I had ridden 1,000 miles to catch the 11:30 a.m. ferry to Newfoundland. But I was late and lost and boarding closed in 10 minutes. I had made the classic GPS mistake—punched in a destination without checking a map. I was in Sydney, Nova Scotia, but the ferry was boarding in North Sydney, 12 miles away. After a desperate dash and stops for “Which way to the ferry?!” I pulled up to the entrance booth. When I heard the attendant say on his radio “OK, the motorcycle’s here” I knew I had made it.
Newfoundland is a long way from the United States. It gets lots of rain, fog, big bugs, and has 110,000 moose that tangle with vehicles more than 600 times a year. But this big, spectacular island also has 6,000 miles of impressive coast and roads to match. It’s kind of a mix of the Maine coast, Vermont and the Arctic on steroids. The Vikings landed here 1,000 years ago. They were tough people but even they were gone after 10 years. If they rode motorcycles they never would have left.
I got my first dose of Newfoundland weather on day one, after the ferry left me in Port aux Basques. It was June 1 and 41 degrees, raining and windy. They say if you don’t like the weather at your front door here, just check the back door. I rode 30 miles north and the temperature rose to 64 degrees and the sun came out. This was on Route 430, the Viking Trail, a wonderful two-lane highway that strings together a thousand sweepers as it hugs the coast along its 225 miles north to L’Anse aux Meadows, the Viking settlement.
The roads are in good shape and the traffic was light. Tourist season wouldn’t get into full swing for another few weeks, but even then this is not a place of crowds. I made no reservations and always had a few places to choose from each day. The economy is tough here and many people offer B&Bs in their homes.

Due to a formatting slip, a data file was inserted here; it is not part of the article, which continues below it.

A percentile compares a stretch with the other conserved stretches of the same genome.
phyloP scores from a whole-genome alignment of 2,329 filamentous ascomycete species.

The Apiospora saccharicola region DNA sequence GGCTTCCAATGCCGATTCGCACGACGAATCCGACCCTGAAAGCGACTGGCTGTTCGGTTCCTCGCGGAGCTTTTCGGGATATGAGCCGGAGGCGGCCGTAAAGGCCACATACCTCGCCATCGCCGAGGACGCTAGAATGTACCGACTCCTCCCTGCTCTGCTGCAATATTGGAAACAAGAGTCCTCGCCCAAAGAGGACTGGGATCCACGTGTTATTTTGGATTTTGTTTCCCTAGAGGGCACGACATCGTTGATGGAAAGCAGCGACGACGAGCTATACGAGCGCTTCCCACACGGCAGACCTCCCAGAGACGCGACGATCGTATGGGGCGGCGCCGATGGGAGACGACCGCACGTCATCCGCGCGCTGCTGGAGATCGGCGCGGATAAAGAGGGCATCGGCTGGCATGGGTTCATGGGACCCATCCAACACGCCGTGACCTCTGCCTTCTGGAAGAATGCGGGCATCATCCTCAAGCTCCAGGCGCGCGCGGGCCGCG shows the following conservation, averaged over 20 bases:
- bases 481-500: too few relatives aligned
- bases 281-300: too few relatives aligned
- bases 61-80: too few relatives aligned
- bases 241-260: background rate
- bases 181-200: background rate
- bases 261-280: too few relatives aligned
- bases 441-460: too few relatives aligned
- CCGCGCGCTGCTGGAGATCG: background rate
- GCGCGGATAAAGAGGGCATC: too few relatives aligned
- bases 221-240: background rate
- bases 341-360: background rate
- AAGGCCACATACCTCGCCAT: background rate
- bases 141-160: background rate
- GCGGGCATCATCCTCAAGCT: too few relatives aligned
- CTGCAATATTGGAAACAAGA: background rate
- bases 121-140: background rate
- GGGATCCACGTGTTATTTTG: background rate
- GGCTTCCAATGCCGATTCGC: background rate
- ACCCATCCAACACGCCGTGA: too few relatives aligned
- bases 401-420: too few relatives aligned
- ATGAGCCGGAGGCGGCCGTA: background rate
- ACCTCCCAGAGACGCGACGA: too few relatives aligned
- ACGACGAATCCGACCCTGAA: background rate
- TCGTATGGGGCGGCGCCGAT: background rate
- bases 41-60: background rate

I arrived in Rocky Harbor and quickly found a nice B&B. I was in the middle of Gros Morne National Park, a UNESCO World Heritage Site. This dramatic area includes the Western Brook Pond fjord with its 2,000-foot-high cliffs, and the Tablelands, one of the few places where the earth’s mantle has been pushed to the surface to create a moonlike landscape. I enjoyed a hike and boat ride to see these places—well worth some time out of the saddle.
One of my main goals for this trip was to ride the T’Railway, the abandoned railroad bed that runs 500 miles across the whole island and through the most remote interior. I had new Continental TKC80 tires on my Suzuki DL1000 V-Strom, camping gear and assurances from a local rider’s group that my heavy bike would be fine on the railroad bed. “We don’t even consider it offroad.” I’m not a great dirt rider but I have ridden the Rue du Nord, the TransLabrador, Top of the World Highway and the Dalton to Prudhoe. How hard could this be?